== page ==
80s BC is the time period from 89 BC – 80 BC.
|Millennium:||1st millennium BC|
- Consuls: Gnaeus Pompeius Strabo and Lucius Porcius Cato.
- Social War:
- Lex Plautia Papiria extends citizenship to all Italians who applied for it within 60 days. The new citizens are enrolled in eight designated tribes, to prevent domination of the assemblies.
- Lex Pompeia grants Latin rights to cities in Cisalpine Gaul.
- Pompeii is annexed by the Roman Republic.
- Cicero ends his service in the Roman army.
- The Social War ends with the defeat of the Italian allies by the Romans. Lucius Cornelius Sulla, age 50, becomes the first Roman commander to march on Rome with his army and to capture the city by force. This extraordinary act is prompted by his desire to maintain his consular command for the First Mithridatic War in Asia Minor.
- The First Roman Civil War starts with a democratic uprising led by Gaius Marius, but the democrats under the tribune P. Sulpicius Rufus are crushed by the conservatives under Sulla. Marius flees to Africa.
- First Civil War in Rome, between Marius and Sulla. Some Italian cities are destroyed: for instance, Forlì, rebuilt by the praetor Livius Clodius afterwards.
- The Dardani, Scordisci, and the Maedi attack the Roman province of Macedonia.
- May – King Mithridates VI of Pontus invades Greece. Defeating the Roman forces four times in succession, he conquers Bithynia, Phrygia, Mysia, Lycia, Pamphylia, Ionia and Cappadocia. The Roman province of Asia is dismantled. On the king's orders, the local authorities in every city of the province round up and put to death all resident Italians in a single day (App.Mith.§§85–91). Plutarch (Sulla 24.4) says that 150,000 are killed, other sources calculate a figure of 80,000 people.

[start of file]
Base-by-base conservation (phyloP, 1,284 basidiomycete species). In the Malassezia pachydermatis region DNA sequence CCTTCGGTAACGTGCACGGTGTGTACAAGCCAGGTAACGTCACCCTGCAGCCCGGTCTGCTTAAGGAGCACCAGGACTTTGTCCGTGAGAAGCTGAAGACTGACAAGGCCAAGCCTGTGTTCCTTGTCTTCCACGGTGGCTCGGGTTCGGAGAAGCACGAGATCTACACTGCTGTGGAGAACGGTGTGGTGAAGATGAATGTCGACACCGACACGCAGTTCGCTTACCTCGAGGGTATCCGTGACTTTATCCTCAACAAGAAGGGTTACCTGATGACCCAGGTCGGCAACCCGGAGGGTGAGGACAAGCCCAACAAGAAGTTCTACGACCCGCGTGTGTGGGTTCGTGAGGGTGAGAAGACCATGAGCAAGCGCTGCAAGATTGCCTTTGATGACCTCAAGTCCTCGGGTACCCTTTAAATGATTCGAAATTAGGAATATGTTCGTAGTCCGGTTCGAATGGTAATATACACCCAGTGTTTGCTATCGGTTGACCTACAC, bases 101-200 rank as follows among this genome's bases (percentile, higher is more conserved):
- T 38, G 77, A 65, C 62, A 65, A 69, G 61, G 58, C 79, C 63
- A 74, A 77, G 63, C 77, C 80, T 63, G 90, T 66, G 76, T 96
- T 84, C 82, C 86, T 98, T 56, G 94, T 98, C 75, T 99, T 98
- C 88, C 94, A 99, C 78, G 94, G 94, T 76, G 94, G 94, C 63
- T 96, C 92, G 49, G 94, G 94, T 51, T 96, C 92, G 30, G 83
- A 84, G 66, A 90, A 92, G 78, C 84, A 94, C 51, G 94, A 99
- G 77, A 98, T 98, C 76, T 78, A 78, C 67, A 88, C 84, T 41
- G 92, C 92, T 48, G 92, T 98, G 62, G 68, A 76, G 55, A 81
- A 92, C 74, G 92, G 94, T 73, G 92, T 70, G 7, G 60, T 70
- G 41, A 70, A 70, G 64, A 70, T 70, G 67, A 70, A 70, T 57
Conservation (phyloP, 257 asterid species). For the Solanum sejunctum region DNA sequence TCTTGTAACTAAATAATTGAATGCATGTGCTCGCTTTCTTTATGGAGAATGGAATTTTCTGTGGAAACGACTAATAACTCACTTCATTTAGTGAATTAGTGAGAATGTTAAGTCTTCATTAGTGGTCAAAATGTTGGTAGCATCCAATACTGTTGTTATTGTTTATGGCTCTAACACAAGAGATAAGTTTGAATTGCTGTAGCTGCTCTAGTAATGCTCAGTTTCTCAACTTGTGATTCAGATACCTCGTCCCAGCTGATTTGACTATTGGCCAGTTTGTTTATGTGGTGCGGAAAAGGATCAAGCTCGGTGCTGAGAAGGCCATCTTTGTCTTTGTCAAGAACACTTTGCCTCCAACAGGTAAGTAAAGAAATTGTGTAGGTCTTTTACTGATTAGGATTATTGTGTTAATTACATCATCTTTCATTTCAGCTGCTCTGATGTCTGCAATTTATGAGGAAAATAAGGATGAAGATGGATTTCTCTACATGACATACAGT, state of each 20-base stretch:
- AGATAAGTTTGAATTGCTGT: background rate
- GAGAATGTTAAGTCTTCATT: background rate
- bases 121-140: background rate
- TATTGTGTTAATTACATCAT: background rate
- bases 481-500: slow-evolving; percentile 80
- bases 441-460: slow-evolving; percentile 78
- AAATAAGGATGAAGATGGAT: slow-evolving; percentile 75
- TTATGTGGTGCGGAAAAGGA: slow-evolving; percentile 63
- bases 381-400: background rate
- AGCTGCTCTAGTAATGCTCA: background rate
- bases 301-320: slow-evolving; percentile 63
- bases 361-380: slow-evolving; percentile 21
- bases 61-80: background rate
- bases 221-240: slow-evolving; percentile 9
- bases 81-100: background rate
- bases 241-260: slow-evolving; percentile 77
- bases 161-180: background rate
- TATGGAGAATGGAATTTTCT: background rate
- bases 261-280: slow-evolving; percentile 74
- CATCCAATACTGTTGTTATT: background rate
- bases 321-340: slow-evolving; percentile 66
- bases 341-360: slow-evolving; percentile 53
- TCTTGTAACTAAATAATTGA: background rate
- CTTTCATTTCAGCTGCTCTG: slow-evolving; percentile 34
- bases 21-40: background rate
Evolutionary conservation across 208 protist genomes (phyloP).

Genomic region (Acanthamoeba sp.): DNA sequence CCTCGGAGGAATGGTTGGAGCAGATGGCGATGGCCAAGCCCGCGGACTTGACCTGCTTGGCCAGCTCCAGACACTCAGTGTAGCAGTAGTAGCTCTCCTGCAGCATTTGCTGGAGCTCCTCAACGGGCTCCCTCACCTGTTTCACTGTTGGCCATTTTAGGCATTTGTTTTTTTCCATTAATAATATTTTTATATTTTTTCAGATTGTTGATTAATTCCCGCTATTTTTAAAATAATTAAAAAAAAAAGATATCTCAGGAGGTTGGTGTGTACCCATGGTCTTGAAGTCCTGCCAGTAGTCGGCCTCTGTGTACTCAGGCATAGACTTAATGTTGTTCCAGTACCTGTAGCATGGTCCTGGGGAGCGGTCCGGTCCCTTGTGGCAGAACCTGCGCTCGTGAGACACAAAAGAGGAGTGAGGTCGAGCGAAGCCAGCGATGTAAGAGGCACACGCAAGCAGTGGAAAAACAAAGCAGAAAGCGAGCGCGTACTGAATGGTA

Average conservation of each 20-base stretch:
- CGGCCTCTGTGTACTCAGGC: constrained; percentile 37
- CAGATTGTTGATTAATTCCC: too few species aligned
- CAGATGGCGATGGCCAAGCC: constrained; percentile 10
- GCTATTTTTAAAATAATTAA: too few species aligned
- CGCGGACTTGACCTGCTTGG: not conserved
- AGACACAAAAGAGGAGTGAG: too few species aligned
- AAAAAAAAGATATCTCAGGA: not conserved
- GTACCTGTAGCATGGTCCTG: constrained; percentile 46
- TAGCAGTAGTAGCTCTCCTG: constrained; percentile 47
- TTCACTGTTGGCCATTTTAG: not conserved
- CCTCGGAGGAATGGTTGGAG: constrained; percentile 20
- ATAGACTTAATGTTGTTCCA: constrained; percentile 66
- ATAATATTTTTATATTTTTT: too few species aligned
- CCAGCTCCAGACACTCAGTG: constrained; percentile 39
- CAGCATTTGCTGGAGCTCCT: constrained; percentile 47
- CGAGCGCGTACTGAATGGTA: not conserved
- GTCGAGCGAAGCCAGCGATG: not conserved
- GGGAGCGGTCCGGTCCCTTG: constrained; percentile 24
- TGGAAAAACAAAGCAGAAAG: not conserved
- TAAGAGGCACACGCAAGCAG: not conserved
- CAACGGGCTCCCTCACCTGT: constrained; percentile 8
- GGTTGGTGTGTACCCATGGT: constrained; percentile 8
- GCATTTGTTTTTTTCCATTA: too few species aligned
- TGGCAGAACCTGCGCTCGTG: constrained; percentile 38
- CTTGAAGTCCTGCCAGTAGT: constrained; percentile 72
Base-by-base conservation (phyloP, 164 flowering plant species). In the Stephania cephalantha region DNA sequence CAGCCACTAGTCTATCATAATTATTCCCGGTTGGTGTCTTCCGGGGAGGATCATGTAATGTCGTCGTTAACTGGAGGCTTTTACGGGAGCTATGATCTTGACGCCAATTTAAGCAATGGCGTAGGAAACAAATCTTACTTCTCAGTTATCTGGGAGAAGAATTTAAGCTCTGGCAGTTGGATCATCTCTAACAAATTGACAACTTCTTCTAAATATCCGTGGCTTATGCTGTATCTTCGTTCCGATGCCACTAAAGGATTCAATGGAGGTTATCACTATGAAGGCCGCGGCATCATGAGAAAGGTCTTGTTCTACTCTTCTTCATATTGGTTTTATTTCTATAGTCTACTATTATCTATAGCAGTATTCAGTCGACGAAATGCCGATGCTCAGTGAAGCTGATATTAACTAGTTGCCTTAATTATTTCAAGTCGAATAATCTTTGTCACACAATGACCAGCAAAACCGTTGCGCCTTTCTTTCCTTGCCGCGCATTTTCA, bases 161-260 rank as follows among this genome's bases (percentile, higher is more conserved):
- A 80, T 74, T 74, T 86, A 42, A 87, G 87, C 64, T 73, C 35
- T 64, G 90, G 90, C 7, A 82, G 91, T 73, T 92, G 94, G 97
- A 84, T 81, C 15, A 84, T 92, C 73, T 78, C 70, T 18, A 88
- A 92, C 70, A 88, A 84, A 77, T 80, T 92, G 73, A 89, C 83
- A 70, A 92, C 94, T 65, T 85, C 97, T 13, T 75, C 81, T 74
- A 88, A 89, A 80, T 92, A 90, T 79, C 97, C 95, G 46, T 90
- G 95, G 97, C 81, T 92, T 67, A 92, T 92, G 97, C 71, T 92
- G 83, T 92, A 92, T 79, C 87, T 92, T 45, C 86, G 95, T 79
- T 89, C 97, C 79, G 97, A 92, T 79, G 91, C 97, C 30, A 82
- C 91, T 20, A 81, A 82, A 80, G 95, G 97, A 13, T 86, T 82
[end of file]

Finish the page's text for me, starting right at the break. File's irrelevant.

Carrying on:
- Lucius Cornelius Cinna is elected consul of Rome, thus returning the rule of Rome back to the populares faction.
- Sulla arrives in Greece and besieges Athens. He orders Lucius Licinius Lucullus to raise a fleet from Rome's allies around the eastern Mediterranean.
- Ostia is razed by Gaius Marius as he comes back from Africa with an army to take Rome by force.
- March 29 – Emperor Han Wudi dies after a 54-year reign in which he leads the Han dynasty (China) through its greatest expansion, the Empire's borders span from modern Kyrgyzstan in the west, to Korea in the east, and to northern Vietnam in the south.
- Antikythera mechanism manufactured.
- First Mithridatic War
- March 1 – Sulla captures Athens from the Pontic army, removing the tyrant Aristion.
- Lucius Licinius Lucullus decisively defeats the Mithridatic fleet in the Battle of Tenedos.
- The Roman forces of Lucius Cornelius Sulla defeat the Pontic forces of Archelaus in the Battle of Chaeronea.
- The Dardani ally with Pontus and are defeated by Sulla soon after.
- First Mithridatic War: Lucius Cornelius Sulla again defeats Archelaus in the decisive Battle of Orchomenus.
- Battle of Cana: The Arab Nabataean Kingdom decisively defeats the Greek Seleucid Empire, slaying King Antiochus XII Dionysus, at modern-day Umm Qais in Jordan.
- The First Mithridatic War comes to an end.
- Spring – Lucius Cornelius Sulla returns to Italy from his campaigns in Greece and lands with his legions unopposed at Brundisium. He defeats the popular forces of Gaius Norbanus in the Battle of Mount Tifata.